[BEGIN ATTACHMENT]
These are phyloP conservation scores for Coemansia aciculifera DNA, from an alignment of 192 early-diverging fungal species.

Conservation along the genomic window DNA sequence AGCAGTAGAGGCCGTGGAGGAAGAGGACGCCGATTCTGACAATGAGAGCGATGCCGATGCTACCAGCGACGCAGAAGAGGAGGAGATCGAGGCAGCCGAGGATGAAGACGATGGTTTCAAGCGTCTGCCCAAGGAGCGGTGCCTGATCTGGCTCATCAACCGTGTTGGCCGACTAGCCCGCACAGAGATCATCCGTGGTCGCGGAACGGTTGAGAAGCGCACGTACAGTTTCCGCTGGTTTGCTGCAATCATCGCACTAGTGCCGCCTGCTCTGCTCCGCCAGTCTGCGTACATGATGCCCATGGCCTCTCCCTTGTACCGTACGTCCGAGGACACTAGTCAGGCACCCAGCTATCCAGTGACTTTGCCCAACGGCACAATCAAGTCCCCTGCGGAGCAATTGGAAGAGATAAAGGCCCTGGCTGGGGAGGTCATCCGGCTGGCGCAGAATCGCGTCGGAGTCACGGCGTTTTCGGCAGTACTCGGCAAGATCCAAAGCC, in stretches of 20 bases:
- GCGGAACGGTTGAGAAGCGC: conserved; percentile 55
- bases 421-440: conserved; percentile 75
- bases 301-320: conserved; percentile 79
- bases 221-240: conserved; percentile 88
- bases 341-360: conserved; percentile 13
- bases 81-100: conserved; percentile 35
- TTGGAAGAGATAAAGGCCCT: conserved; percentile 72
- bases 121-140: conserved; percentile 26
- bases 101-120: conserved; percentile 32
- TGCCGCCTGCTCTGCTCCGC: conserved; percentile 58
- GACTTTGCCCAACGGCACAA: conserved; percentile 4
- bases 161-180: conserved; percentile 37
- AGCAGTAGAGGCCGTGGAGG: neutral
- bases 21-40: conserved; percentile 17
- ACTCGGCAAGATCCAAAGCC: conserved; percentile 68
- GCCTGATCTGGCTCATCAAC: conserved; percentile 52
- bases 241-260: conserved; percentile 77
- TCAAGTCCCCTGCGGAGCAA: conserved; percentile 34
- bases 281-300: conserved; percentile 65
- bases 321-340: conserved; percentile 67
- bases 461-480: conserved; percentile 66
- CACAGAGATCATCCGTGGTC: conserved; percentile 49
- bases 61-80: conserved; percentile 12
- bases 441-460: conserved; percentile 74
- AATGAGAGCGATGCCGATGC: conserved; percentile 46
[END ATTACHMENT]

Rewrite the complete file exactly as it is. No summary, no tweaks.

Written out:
These are phyloP conservation scores for Coemansia aciculifera DNA, from an alignment of 192 early-diverging fungal species.

Conservation along the genomic window DNA sequence AGCAGTAGAGGCCGTGGAGGAAGAGGACGCCGATTCTGACAATGAGAGCGATGCCGATGCTACCAGCGACGCAGAAGAGGAGGAGATCGAGGCAGCCGAGGATGAAGACGATGGTTTCAAGCGTCTGCCCAAGGAGCGGTGCCTGATCTGGCTCATCAACCGTGTTGGCCGACTAGCCCGCACAGAGATCATCCGTGGTCGCGGAACGGTTGAGAAGCGCACGTACAGTTTCCGCTGGTTTGCTGCAATCATCGCACTAGTGCCGCCTGCTCTGCTCCGCCAGTCTGCGTACATGATGCCCATGGCCTCTCCCTTGTACCGTACGTCCGAGGACACTAGTCAGGCACCCAGCTATCCAGTGACTTTGCCCAACGGCACAATCAAGTCCCCTGCGGAGCAATTGGAAGAGATAAAGGCCCTGGCTGGGGAGGTCATCCGGCTGGCGCAGAATCGCGTCGGAGTCACGGCGTTTTCGGCAGTACTCGGCAAGATCCAAAGCC, in stretches of 20 bases:
- GCGGAACGGTTGAGAAGCGC: conserved; percentile 55
- bases 421-440: conserved; percentile 75
- bases 301-320: conserved; percentile 79
- bases 221-240: conserved; percentile 88
- bases 341-360: conserved; percentile 13
- bases 81-100: conserved; percentile 35
- TTGGAAGAGATAAAGGCCCT: conserved; percentile 72
- bases 121-140: conserved; percentile 26
- bases 101-120: conserved; percentile 32
- TGCCGCCTGCTCTGCTCCGC: conserved; percentile 58
- GACTTTGCCCAACGGCACAA: conserved; percentile 4
- bases 161-180: conserved; percentile 37
- AGCAGTAGAGGCCGTGGAGG: neutral
- bases 21-40: conserved; percentile 17
- ACTCGGCAAGATCCAAAGCC: conserved; percentile 68
- GCCTGATCTGGCTCATCAAC: conserved; percentile 52
- bases 241-260: conserved; percentile 77
- TCAAGTCCCCTGCGGAGCAA: conserved; percentile 34
- bases 281-300: conserved; percentile 65
- bases 321-340: conserved; percentile 67
- bases 461-480: conserved; percentile 66
- CACAGAGATCATCCGTGGTC: conserved; percentile 49
- bases 61-80: conserved; percentile 12
- bases 441-460: conserved; percentile 74
- AATGAGAGCGATGCCGATGC: conserved; percentile 46